Like a phoenix rising from the ashes! Rise, rise, rise!

Christopher Nolan’s Batman trilogy is being called one of the greatest trilogies of all time. Folding the Batman mythos into the world of global terrorism and corruption allowed Nolan to ground Batman in reality.

Batman Begins was about the man behind the cowl, Bruce Wayne. The Dark Knight was about Batman as a symbol. The Dark Knight Rises was about… Bruce Wayne again?

The movie takes place eight years after the close of the previous film where Batman (Christian Bale) took the blame for Harvey Dent’s death and disappeared. Gotham was at peace.

The Dent Act was passed allowing the police of Gotham to arrest criminals easier and quicker. (kind of like the Bat-Patriot Act).

Bruce Wayne lives in seclusion in the mansion’s east wing. During one of the mansions many parties, Bruce catches a maid (Anne Hathaway) breaking into his family’s personal safe. She stole his mother’s necklace and dusted the safe for fingerprints.

This incident gets Bruce thinking. His detective skills kick in and Alfred (Michael Caine) catches Bruce in the Batcave for the first time in eight years. The incident leads to the return of Batman much to Alfred’s dismay.

The more Bruce digs, the more Alfred thinks he is signing his own death warrant. Bruce’s investigation leads to monstrous force known as BANE (Tom Hardy) who is connected to the League of Shadows and Ra’s Al Ghul (Liam Neeson). Bane is in Gotham to finish what Al Ghul couldn’t finish. But first Bane must break the Bat!

Can Batman takedown Bane and save Gotham once again? What is Bane’s master plan? Who is Bane? Can Bruce Wayne ever hang up the cowl permanently?

Director Christopher Nolan created a Batman universe that fanboys and mass audiences could get into. There was a reason to cheer for Batman and not only because he’s a cultural icon.

The two previous entries in the trilogy showed us unique and interesting turns in Batman. This seems lost with the third film.

The Dark Knight Rises’s running time is nearly three hours and it felt longer.

The film includes a long drawn out prison sequence, which we not only witnessed a similar one in the first film but in countless other films before it. This whole subplot is boring as stink.

Then there is Bane’s terrorism of the city, blowing up whole city blocks and stadiums as well as threatening what is left with a nuclear bomb.

This is all the same plan as the Joker except well the bomb. Another city crippled by a nuke threat? Really? How contrived.

In lots of ways, it feels like this movie was an after thought and Nolan got lazy. His cleverness and arrogance in his film’s craftsmanship seems lost. This is kind of hysterical but this movie basically reminded me a lot of Rocky 3. Clubber Lang (Mr T) calls Rocky Balboa (Sylvester Stallone) a chicken and asks for his shot at the title. And if he doesn’t he is going to make his life a living hell. Bane does the same thing to Batman. We have seen this story a million times. The bully and the wimp.

Don’t get me wrong, there are lots of interesting moments but I truly believe there is more Goyer here this time than Nolan. For fanboys, we will love the infamous “break the bat scene”. We’ll love seeing the cameos. Guessing just how many famous Batman stories are weaved into this flick. Anne Hathaway in that catsuit. Oh and those big geek reveals.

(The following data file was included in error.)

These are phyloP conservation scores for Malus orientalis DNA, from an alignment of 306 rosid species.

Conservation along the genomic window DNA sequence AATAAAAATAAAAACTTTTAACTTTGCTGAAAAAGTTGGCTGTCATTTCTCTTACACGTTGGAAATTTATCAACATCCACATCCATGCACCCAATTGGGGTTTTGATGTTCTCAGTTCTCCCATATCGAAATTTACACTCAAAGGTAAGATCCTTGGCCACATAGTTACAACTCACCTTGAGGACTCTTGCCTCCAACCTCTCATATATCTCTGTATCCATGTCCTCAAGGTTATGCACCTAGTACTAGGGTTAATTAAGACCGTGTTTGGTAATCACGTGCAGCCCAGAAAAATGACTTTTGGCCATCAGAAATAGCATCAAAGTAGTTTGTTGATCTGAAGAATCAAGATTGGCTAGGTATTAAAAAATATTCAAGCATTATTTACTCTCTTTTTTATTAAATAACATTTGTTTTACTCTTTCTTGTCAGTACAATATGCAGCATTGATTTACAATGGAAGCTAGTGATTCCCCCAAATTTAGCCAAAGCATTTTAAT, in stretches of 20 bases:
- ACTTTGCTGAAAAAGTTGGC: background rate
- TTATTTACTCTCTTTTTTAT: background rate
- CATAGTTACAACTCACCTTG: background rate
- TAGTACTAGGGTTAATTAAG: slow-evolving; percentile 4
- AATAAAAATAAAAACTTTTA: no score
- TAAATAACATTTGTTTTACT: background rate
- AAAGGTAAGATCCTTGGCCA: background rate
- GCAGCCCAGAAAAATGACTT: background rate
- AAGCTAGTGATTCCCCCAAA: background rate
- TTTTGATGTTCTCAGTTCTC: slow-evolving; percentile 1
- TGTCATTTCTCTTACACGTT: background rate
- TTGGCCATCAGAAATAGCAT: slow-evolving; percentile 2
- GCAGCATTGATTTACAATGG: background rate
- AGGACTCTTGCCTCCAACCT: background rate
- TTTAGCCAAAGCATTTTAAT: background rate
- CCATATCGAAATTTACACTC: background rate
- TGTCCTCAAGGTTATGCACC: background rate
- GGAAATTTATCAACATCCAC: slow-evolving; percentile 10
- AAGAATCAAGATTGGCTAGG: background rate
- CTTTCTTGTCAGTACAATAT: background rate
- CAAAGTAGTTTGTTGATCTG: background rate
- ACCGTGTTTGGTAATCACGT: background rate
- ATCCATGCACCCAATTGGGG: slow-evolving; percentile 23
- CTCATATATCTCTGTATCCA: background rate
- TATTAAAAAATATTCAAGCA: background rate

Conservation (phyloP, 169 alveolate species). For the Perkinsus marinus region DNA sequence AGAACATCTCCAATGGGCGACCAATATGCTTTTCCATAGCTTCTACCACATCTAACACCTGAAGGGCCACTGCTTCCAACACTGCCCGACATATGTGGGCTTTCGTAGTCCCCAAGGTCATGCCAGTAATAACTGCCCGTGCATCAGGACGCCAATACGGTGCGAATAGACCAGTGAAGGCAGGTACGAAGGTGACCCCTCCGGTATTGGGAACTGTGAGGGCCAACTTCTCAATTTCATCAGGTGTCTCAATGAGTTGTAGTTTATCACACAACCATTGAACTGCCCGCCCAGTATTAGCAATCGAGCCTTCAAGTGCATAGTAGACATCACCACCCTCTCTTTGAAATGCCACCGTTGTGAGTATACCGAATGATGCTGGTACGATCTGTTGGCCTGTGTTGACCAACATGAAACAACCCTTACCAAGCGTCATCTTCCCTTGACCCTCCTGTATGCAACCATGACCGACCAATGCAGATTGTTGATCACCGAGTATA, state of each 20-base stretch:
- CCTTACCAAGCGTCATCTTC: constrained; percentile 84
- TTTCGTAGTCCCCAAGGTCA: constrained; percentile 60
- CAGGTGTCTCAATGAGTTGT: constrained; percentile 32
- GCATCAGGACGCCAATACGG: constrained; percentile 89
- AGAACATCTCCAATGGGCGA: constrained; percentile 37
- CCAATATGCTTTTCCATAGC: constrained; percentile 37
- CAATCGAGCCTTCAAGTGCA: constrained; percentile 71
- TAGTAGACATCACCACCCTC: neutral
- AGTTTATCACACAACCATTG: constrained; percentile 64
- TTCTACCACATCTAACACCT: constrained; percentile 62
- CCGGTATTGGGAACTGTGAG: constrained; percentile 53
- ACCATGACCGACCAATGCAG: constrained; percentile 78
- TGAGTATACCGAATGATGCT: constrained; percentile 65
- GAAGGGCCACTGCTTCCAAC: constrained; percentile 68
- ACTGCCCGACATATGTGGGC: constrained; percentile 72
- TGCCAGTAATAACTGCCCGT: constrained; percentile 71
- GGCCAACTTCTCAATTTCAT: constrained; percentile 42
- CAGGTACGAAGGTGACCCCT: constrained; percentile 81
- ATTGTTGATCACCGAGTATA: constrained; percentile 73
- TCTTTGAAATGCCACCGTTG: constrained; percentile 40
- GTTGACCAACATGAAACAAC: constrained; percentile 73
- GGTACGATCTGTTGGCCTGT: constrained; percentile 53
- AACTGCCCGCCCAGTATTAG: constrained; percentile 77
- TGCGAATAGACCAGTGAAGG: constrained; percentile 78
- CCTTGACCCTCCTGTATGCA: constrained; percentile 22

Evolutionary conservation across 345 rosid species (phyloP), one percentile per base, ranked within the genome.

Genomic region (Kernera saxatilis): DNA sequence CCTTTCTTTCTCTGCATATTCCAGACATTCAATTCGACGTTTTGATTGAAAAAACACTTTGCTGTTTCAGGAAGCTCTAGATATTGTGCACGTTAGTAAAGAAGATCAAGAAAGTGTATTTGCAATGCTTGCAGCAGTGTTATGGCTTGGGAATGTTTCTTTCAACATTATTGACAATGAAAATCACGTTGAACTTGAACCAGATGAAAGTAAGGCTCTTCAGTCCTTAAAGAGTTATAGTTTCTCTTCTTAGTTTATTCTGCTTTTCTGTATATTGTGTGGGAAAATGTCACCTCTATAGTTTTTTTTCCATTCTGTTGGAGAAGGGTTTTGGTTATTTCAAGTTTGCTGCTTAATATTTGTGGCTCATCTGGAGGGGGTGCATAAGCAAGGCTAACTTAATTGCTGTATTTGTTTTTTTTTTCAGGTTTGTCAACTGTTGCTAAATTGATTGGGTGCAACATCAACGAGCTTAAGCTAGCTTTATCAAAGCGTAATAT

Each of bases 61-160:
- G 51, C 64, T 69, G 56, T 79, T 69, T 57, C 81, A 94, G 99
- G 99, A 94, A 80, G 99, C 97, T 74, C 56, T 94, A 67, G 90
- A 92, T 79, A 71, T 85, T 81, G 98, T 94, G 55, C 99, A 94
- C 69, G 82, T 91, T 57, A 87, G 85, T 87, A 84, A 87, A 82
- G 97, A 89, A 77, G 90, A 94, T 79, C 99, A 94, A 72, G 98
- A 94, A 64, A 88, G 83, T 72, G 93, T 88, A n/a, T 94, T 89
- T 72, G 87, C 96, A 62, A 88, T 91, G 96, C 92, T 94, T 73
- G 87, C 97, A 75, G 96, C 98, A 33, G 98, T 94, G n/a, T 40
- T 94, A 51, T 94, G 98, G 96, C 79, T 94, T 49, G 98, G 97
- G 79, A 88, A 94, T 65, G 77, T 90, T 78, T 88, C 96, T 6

My three favorite parts of the movie are Anne Hathaway’s Catwoman, Gary Oldman’s Commissioner Gordon and Joseph Gordon Levitt’s John Blake.

I loved each of these characters. I wanted to see more of Anne Hathaway’s Catwoman.

This Catwoman is the perfect embodiment of what the modern version of the character is in the comics today. I’d even pay to see a spin-off prequel with her character.

Oldman’s Gordon has always been the soul of the trilogy and even more so here. He rises to the occasion and I loved every scene.

JGL’s Blake is a welcome addition to the trilogy and what happens with Blake post-Batman would be interesting to explore.

Each of these actors for me steal their scenes and shine in their perspective roles.

I had hoped for more from Nolan. He is a craftsman and it is like he forgot half of his tools. The trilogy is still solid and the ending is something we all have to witness. But like many trilogies before it, if the second film is unforgettable then it is a hard act to follow. Examples of trilogies where the second film is the best: Star Wars, Star Trek, Spider-Man, Superman, Alien, Rocky, Terminator and Rambo.

It will be interesting to see if they continue on in this universe or reboot. Personally what I want to see next is another reinvention. Bring out the detective in the caped crusader. Spin the film into a mystery that has been at the heart of Gotham for over a century. Bring on the Court of Owls.

(3.5 out of 5)

So Says the Soothsayer


  1. While my favourite still remains the second film, I feel you’re being a bit too harsh in making it a parallel to the third Spider-Man. The Dark Knight Rises does have its automatic moments, the isolation of the city being the prime example of this, something from Nolan that was disappointing. But the magnificent performances of those around Batman (I’d add Michael Caine to your list) partially made up for it, along with the tying up of some loose ends, something rarely seen in series, let alone the last film. What bothers me more is how the main news media are trying to force opinions even more than usual by touting stuff like “the greatest trilogy of all time” and such baffegarb. Last I checked, time isn’t over yet, and your mileage may vary.

    At least we’re spared Toby Maguire blubbering. 🙂

  2. Nice review.

    I agree with you that this was not the best movie in the trilogy, but still was an fitting end to the trilogy. Chris Bale was phenomenal as Bruce Wayne and Anne was great as Selina as well.


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